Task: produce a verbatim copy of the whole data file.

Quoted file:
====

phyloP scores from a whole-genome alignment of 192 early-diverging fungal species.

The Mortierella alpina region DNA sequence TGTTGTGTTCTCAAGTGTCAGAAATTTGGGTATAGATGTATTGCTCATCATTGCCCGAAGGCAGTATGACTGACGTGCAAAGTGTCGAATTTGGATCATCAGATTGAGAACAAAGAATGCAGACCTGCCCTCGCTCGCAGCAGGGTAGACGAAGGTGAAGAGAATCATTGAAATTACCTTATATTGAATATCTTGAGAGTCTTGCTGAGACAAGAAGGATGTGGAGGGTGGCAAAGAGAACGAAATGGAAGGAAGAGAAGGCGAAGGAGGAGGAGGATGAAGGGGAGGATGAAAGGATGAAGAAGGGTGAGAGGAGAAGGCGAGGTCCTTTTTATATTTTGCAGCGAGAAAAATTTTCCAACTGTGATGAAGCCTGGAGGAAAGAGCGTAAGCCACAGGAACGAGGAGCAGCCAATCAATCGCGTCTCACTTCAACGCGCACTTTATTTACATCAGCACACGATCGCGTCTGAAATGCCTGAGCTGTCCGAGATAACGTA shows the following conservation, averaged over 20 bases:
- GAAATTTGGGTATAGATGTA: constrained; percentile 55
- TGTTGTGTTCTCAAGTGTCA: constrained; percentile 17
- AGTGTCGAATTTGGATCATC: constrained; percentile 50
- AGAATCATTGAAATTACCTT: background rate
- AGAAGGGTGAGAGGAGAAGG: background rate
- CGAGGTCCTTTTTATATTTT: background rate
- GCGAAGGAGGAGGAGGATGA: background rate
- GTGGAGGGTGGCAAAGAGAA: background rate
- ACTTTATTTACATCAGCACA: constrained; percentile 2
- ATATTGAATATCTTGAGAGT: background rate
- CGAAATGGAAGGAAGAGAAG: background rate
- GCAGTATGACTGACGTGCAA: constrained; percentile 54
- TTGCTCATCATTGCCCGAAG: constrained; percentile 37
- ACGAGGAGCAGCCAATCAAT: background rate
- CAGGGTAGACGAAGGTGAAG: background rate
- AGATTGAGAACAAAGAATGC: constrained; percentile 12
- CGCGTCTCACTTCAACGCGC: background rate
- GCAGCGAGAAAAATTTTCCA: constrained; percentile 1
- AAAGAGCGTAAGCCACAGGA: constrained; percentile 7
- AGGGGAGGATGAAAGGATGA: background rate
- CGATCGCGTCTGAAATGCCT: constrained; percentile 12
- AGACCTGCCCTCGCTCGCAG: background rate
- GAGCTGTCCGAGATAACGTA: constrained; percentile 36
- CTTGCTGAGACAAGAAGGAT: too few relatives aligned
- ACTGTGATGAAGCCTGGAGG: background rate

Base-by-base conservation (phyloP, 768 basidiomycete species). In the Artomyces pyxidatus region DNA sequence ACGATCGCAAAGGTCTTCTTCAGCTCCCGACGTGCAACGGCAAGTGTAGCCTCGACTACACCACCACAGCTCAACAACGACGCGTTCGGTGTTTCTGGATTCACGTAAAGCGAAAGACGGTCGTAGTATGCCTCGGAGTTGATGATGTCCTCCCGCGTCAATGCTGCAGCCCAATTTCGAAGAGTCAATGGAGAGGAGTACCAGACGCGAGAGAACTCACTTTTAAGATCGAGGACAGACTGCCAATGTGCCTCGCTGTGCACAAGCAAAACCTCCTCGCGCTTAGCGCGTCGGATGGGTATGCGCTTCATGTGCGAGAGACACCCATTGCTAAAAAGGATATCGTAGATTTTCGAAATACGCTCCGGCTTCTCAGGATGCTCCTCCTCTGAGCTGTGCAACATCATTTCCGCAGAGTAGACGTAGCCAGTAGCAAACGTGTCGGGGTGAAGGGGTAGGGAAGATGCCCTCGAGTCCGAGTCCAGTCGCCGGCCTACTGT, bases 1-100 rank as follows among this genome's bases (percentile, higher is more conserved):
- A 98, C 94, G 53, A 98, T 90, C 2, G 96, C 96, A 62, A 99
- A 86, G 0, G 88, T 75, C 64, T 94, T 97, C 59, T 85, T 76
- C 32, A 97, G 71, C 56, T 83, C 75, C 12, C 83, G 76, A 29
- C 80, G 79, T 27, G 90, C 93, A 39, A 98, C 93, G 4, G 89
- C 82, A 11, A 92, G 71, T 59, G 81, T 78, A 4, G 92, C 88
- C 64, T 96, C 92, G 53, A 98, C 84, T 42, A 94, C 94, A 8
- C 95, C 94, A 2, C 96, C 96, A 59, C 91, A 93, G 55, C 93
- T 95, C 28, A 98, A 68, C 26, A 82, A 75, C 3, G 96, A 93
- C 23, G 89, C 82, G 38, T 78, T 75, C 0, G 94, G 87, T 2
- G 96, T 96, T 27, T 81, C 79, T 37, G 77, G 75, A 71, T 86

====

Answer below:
phyloP scores from a whole-genome alignment of 192 early-diverging fungal species.

The Mortierella alpina region DNA sequence TGTTGTGTTCTCAAGTGTCAGAAATTTGGGTATAGATGTATTGCTCATCATTGCCCGAAGGCAGTATGACTGACGTGCAAAGTGTCGAATTTGGATCATCAGATTGAGAACAAAGAATGCAGACCTGCCCTCGCTCGCAGCAGGGTAGACGAAGGTGAAGAGAATCATTGAAATTACCTTATATTGAATATCTTGAGAGTCTTGCTGAGACAAGAAGGATGTGGAGGGTGGCAAAGAGAACGAAATGGAAGGAAGAGAAGGCGAAGGAGGAGGAGGATGAAGGGGAGGATGAAAGGATGAAGAAGGGTGAGAGGAGAAGGCGAGGTCCTTTTTATATTTTGCAGCGAGAAAAATTTTCCAACTGTGATGAAGCCTGGAGGAAAGAGCGTAAGCCACAGGAACGAGGAGCAGCCAATCAATCGCGTCTCACTTCAACGCGCACTTTATTTACATCAGCACACGATCGCGTCTGAAATGCCTGAGCTGTCCGAGATAACGTA shows the following conservation, averaged over 20 bases:
- GAAATTTGGGTATAGATGTA: constrained; percentile 55
- TGTTGTGTTCTCAAGTGTCA: constrained; percentile 17
- AGTGTCGAATTTGGATCATC: constrained; percentile 50
- AGAATCATTGAAATTACCTT: background rate
- AGAAGGGTGAGAGGAGAAGG: background rate
- CGAGGTCCTTTTTATATTTT: background rate
- GCGAAGGAGGAGGAGGATGA: background rate
- GTGGAGGGTGGCAAAGAGAA: background rate
- ACTTTATTTACATCAGCACA: constrained; percentile 2
- ATATTGAATATCTTGAGAGT: background rate
- CGAAATGGAAGGAAGAGAAG: background rate
- GCAGTATGACTGACGTGCAA: constrained; percentile 54
- TTGCTCATCATTGCCCGAAG: constrained; percentile 37
- ACGAGGAGCAGCCAATCAAT: background rate
- CAGGGTAGACGAAGGTGAAG: background rate
- AGATTGAGAACAAAGAATGC: constrained; percentile 12
- CGCGTCTCACTTCAACGCGC: background rate
- GCAGCGAGAAAAATTTTCCA: constrained; percentile 1
- AAAGAGCGTAAGCCACAGGA: constrained; percentile 7
- AGGGGAGGATGAAAGGATGA: background rate
- CGATCGCGTCTGAAATGCCT: constrained; percentile 12
- AGACCTGCCCTCGCTCGCAG: background rate
- GAGCTGTCCGAGATAACGTA: constrained; percentile 36
- CTTGCTGAGACAAGAAGGAT: too few relatives aligned
- ACTGTGATGAAGCCTGGAGG: background rate

Base-by-base conservation (phyloP, 768 basidiomycete species). In the Artomyces pyxidatus region DNA sequence ACGATCGCAAAGGTCTTCTTCAGCTCCCGACGTGCAACGGCAAGTGTAGCCTCGACTACACCACCACAGCTCAACAACGACGCGTTCGGTGTTTCTGGATTCACGTAAAGCGAAAGACGGTCGTAGTATGCCTCGGAGTTGATGATGTCCTCCCGCGTCAATGCTGCAGCCCAATTTCGAAGAGTCAATGGAGAGGAGTACCAGACGCGAGAGAACTCACTTTTAAGATCGAGGACAGACTGCCAATGTGCCTCGCTGTGCACAAGCAAAACCTCCTCGCGCTTAGCGCGTCGGATGGGTATGCGCTTCATGTGCGAGAGACACCCATTGCTAAAAAGGATATCGTAGATTTTCGAAATACGCTCCGGCTTCTCAGGATGCTCCTCCTCTGAGCTGTGCAACATCATTTCCGCAGAGTAGACGTAGCCAGTAGCAAACGTGTCGGGGTGAAGGGGTAGGGAAGATGCCCTCGAGTCCGAGTCCAGTCGCCGGCCTACTGT, bases 1-100 rank as follows among this genome's bases (percentile, higher is more conserved):
- A 98, C 94, G 53, A 98, T 90, C 2, G 96, C 96, A 62, A 99
- A 86, G 0, G 88, T 75, C 64, T 94, T 97, C 59, T 85, T 76
- C 32, A 97, G 71, C 56, T 83, C 75, C 12, C 83, G 76, A 29
- C 80, G 79, T 27, G 90, C 93, A 39, A 98, C 93, G 4, G 89
- C 82, A 11, A 92, G 71, T 59, G 81, T 78, A 4, G 92, C 88
- C 64, T 96, C 92, G 53, A 98, C 84, T 42, A 94, C 94, A 8
- C 95, C 94, A 2, C 96, C 96, A 59, C 91, A 93, G 55, C 93
- T 95, C 28, A 98, A 68, C 26, A 82, A 75, C 3, G 96, A 93
- C 23, G 89, C 82, G 38, T 78, T 75, C 0, G 94, G 87, T 2
- G 96, T 96, T 27, T 81, C 79, T 37, G 77, G 75, A 71, T 86